The transition to the Graduate program is challenging because you don't typically have housing with other students. Some programs have solutions to get people together on a regular basis. This is a challenge especially for people transitioning to the workforce where there are no designated people to help with the finding your community, friends, housing, childcare etc.
Finding a group of people who share an identity – maybe outside of your own discipline – can help this.
Not helpful is being welcomed into a group that has an identity you don't share (as if you were part of that group)
Sharing someone ahead of a student in the same pathway who share their identity can help.
Mentoring tiering system (high school students with graduate students overseen by a faculty member). Making sure there is good communication across tiers and that there is consistent messaging that is accurate is important to making this successful. Poor preparation of the mentors can actually make this more difficult and frustrating for the younger tier participants.
Student groups don't all use the same type of communication (e-mail) and communication norms that are different between generations can cause breakdown in a the mentoring system. Need everyone to buy into the same communication system, and use the same medium, and understand the necessary norms for the setting. (private messaging apps that allow a faculty member or peer to send messages without knowing each others phone numbers etc.). These systems can feel burdensome when mentors are bearing the responsibility for participating that should be on the younger participant.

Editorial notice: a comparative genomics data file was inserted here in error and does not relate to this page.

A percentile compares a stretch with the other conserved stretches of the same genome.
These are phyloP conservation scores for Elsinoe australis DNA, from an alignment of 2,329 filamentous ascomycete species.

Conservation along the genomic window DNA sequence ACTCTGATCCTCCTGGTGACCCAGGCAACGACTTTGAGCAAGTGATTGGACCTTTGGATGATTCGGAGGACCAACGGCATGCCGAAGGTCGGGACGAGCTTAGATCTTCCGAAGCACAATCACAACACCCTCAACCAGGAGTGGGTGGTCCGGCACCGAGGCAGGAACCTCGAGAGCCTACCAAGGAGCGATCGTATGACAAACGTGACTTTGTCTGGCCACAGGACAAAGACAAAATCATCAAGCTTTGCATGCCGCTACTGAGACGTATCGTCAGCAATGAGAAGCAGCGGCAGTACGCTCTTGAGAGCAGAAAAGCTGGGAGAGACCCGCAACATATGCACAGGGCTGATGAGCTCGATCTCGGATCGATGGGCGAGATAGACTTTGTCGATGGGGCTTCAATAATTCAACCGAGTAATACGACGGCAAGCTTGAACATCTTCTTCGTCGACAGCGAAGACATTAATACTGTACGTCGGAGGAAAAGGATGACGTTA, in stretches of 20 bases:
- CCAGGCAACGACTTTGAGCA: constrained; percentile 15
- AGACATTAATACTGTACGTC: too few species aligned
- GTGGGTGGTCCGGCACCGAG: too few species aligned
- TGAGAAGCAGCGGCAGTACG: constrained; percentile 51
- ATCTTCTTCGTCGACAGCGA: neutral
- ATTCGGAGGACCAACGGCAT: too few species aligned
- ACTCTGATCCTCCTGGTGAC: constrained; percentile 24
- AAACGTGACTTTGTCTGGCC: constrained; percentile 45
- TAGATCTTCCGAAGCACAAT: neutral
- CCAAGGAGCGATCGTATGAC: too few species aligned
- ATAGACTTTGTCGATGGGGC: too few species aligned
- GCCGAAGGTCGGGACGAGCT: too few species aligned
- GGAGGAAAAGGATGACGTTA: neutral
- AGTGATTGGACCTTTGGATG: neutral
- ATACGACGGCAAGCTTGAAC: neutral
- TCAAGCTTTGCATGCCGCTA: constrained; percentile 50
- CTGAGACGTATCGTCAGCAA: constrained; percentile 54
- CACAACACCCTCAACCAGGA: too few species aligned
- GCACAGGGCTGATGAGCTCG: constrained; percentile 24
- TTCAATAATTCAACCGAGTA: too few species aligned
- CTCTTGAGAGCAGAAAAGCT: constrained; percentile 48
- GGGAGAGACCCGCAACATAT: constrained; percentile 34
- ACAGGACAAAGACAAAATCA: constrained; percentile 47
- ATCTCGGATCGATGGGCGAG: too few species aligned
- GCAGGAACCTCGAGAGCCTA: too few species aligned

Showing a younger person the end point of a career path (being a professor or scientist in the field or whatever it is) is not sufficient because they can't visualize the intermediate steps that would get them from being a kid to being an (oooooold) grown up. The middle stages needed to be highlighted also.
Middle age people (high school students, undergraduates) need to be empowered to feel like they can act as mentors. This can be a mentoring 'up' situation where a younger person like a HS student who has been in a situation for more than one cycle (semester, year etc.) can mentor a new advisor coming into the program.
Considering how to make near peer mentoring situations to encourage positive interactions in addition to help seeking behavior. Traditions of celebrating birthdays, celebrating successes, giving reinforcement for things that are going well.
Creating sets of mentors that support students (writing, academic advice, math, peer etc.) . And also make sure the mentors are not taking up more of the students time than is helpful for the student. Consider how to make the advising roles complimentary.